former Prime Minister Atal Behari Vaj-
payee’s media adviser), that the Inter-
Services Intelligence of Pakistan assas-
sinated moderate Hurriyat leaders and
S D Muni (sdmuni@gmail.com) is Professor
Emeritus at the Jawaharlal Nehru University
and distinguished fellow, Institute of Defence
Studies and Analysis.
COMMENTARY
Economic & Political Weekly EPW september 20, 2014 vol xlIX no 38
29
threatened others to persist with their
anti-India stance.
The biggest challenge now before the
Modi government is to constructively
engage with Pakistan without compro-
mising on its present stand. This would
be easier said than done, particularly in
view of Pakistan’s internal turmoil and
political uncertainty, which may result
in the weakening of the civilian govern-
ment and firmer control of the army on
administration and its India policy. Modi
government’s decision also sends a
strong message to all other neighbours
of India that if and when required, India
can be uncompromisingly tough.
Reviving India-Nepal Ties
In the case of Nepal, the visits of Modi
and Sushma Swaraj have radically altered
the atmospherics by making political-
level discourse between the two countries,
both pleasant and hopeful. Sushma Swaraj
with her three-day visit during 25-27
July broke the ice on the India-Nepal
Joint Commission which had remained
frozen for 23 years. Under the meeting
of this commission, “the entire gamut of
bilateral relations” between India and
Nepal was reviewed and both the sides
recommitted themselves to stepping up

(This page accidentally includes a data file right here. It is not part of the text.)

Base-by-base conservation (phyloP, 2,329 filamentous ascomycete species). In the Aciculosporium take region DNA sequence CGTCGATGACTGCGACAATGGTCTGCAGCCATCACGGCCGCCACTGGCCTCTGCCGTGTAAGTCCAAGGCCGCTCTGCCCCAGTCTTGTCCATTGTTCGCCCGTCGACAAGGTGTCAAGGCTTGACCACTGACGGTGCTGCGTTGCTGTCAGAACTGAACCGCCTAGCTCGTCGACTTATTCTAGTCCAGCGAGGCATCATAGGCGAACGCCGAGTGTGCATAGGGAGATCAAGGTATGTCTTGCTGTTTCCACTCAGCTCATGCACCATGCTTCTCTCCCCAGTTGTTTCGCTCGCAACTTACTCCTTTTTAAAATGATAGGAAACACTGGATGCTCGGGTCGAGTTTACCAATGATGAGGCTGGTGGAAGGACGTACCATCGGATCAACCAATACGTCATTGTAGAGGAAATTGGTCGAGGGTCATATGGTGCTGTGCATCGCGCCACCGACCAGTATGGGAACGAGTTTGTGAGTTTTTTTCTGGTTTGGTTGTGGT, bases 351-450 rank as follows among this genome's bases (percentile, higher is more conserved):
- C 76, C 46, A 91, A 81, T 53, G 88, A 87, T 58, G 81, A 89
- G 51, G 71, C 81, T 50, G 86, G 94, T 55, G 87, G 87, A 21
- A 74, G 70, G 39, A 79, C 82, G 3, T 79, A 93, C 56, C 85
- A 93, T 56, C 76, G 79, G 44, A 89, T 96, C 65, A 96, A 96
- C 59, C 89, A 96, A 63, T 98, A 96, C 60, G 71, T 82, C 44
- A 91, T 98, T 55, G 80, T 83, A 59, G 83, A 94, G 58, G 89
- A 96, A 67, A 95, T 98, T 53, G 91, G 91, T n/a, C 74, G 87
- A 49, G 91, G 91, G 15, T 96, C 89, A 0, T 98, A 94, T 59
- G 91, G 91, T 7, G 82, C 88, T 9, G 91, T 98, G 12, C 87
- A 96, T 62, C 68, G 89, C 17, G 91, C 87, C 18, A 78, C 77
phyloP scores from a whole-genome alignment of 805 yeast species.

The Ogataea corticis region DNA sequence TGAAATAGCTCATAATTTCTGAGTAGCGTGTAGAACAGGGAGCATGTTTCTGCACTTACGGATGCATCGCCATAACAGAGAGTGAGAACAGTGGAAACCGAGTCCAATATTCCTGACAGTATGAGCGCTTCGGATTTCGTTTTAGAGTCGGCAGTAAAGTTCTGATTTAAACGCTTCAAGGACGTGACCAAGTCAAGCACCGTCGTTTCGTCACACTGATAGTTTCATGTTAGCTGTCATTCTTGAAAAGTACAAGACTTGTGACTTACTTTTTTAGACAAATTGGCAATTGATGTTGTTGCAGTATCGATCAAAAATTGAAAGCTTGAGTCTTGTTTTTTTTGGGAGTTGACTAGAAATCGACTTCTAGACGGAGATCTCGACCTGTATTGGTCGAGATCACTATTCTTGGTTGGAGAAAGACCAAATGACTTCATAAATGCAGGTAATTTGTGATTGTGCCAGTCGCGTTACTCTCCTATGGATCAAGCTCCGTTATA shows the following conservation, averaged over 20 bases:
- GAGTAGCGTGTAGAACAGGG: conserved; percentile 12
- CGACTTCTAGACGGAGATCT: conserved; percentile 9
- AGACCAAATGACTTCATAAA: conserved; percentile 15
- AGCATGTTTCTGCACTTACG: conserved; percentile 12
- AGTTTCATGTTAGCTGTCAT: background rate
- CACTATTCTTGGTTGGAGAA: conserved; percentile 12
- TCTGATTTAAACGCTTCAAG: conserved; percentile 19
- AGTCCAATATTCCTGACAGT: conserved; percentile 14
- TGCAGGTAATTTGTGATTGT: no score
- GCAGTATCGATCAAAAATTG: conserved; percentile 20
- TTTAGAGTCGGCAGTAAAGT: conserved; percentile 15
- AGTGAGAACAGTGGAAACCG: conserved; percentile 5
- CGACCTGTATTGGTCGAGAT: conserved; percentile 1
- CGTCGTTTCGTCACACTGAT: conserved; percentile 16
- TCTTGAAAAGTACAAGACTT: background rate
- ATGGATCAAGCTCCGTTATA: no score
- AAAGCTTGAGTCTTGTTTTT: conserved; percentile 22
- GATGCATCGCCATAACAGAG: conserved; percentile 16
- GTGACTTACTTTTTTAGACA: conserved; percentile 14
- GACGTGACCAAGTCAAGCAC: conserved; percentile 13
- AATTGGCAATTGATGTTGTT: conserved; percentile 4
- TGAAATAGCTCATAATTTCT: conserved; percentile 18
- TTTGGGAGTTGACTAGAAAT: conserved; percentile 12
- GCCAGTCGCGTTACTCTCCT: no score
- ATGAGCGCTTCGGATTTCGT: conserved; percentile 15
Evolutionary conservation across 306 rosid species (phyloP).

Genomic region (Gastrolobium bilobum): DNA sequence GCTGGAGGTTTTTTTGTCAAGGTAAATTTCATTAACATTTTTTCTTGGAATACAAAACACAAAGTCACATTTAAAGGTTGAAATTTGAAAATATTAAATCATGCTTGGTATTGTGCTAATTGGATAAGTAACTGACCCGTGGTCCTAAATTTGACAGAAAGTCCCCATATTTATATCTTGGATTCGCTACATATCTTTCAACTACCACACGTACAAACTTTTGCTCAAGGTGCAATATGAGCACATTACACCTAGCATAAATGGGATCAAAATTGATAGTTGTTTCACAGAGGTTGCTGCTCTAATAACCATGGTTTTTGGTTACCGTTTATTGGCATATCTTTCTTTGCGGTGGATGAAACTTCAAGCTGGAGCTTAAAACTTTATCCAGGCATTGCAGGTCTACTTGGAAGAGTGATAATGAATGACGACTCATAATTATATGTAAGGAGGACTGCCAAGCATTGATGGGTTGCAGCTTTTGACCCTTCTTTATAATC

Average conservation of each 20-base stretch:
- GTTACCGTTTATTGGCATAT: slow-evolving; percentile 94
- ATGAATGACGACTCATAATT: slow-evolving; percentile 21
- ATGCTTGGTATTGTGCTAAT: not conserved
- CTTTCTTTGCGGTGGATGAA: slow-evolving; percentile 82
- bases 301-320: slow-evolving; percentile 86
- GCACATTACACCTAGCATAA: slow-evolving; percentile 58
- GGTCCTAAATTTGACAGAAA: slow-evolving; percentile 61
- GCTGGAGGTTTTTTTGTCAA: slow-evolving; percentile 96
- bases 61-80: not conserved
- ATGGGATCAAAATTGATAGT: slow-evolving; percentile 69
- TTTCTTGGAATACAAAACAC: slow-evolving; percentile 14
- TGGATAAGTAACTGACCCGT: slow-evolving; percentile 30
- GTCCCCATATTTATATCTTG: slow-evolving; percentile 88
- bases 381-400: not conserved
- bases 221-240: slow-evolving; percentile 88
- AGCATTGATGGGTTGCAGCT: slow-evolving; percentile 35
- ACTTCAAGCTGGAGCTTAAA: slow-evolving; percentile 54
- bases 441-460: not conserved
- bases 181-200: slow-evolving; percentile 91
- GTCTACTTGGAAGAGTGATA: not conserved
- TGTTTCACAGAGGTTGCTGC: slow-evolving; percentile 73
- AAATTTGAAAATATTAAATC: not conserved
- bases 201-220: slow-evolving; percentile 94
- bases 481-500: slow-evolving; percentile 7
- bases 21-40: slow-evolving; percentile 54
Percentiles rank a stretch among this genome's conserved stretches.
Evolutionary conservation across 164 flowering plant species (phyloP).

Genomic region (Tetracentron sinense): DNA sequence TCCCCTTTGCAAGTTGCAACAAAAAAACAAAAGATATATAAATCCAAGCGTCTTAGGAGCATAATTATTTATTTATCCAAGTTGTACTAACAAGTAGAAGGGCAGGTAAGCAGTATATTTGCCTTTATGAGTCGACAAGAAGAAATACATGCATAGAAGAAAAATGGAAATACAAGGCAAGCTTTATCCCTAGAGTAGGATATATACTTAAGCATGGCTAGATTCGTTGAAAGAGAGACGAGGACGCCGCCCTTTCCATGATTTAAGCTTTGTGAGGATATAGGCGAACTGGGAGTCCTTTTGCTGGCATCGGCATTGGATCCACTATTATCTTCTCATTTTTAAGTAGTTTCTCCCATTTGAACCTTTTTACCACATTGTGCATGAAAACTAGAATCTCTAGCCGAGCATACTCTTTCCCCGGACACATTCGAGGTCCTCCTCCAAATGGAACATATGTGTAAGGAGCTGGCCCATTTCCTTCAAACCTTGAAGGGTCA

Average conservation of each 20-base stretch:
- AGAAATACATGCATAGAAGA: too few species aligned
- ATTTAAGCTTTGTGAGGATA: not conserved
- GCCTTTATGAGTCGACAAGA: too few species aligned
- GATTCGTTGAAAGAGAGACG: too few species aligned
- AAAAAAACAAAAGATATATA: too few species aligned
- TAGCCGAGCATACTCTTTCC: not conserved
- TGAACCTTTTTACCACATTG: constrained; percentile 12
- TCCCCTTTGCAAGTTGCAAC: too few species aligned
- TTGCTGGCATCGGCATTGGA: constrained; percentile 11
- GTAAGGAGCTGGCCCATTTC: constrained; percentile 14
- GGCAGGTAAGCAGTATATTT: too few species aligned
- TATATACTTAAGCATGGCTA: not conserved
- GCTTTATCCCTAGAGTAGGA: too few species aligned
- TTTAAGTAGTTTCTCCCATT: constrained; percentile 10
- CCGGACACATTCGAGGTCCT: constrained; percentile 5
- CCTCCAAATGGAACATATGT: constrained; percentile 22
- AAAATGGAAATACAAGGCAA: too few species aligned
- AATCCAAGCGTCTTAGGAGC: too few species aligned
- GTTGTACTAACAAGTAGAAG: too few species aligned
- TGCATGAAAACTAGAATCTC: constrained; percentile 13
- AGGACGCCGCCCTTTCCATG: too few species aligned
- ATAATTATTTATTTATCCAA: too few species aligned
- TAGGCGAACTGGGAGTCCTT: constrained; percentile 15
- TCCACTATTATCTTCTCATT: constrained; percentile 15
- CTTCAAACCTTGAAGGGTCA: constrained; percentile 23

cooperation in the areas of trade, hydro-
power, defence and security. India also
reiterated its willingness to “review, adjust
and update” the 1950 Treaty of Peace
and Friendship that constitutes the foun-
dation of relations between the two
countries, but has been a bone of conten-
tion from the Nepalese side for the past
50 years and more. Swaraj also had
extensive meetings with all the major
political leaders and assured them of
India’s respect and support for Nepal.
Sushma Swaraj’s visit greately facili-
tated Modi’s task of bridging the gradu-
ally widening trust deficit between India
and Nepal. This trust deficit also has a
long history and its recent intensity
could be gauged by the fact that India’s
ambassador to Nepal was booed with black
flags and shoes for the first time during
2009-2010, and there is virtually no bi-
lateral issue of significance where Nepal
does not have reservations on India’s
position. Modi was the first Indian prime
minister visiting Nepal in the past 17 years.
Modi addressed the question of the
trust deficit with Nepal at the political as
well as public levels in Nepal; in his ad-
dress to Nepal’s constituent assembly-
cum-parliament as also in the course of
interactions with all the major political
formations. He invoked India’s cultural
and civilisational bonds with Nepal. While
the majority Hindus of Nepal were
delighted to see Modi praying at the
Pashupatinath temple, he took care to
acknowledge the virtues and strength of
Buddhism as the religion of peace and
Nepal as the place of Buddha’s birth. He
underlined the inter-dependence be-
tween India and Nepal in the fields of
hydropower and security, and assured
Nepalese of India’s respect for Nepal’s
sovereignty and self-respect. The level of
bilateral engagement was raised from
the bureaucratic to political plane. He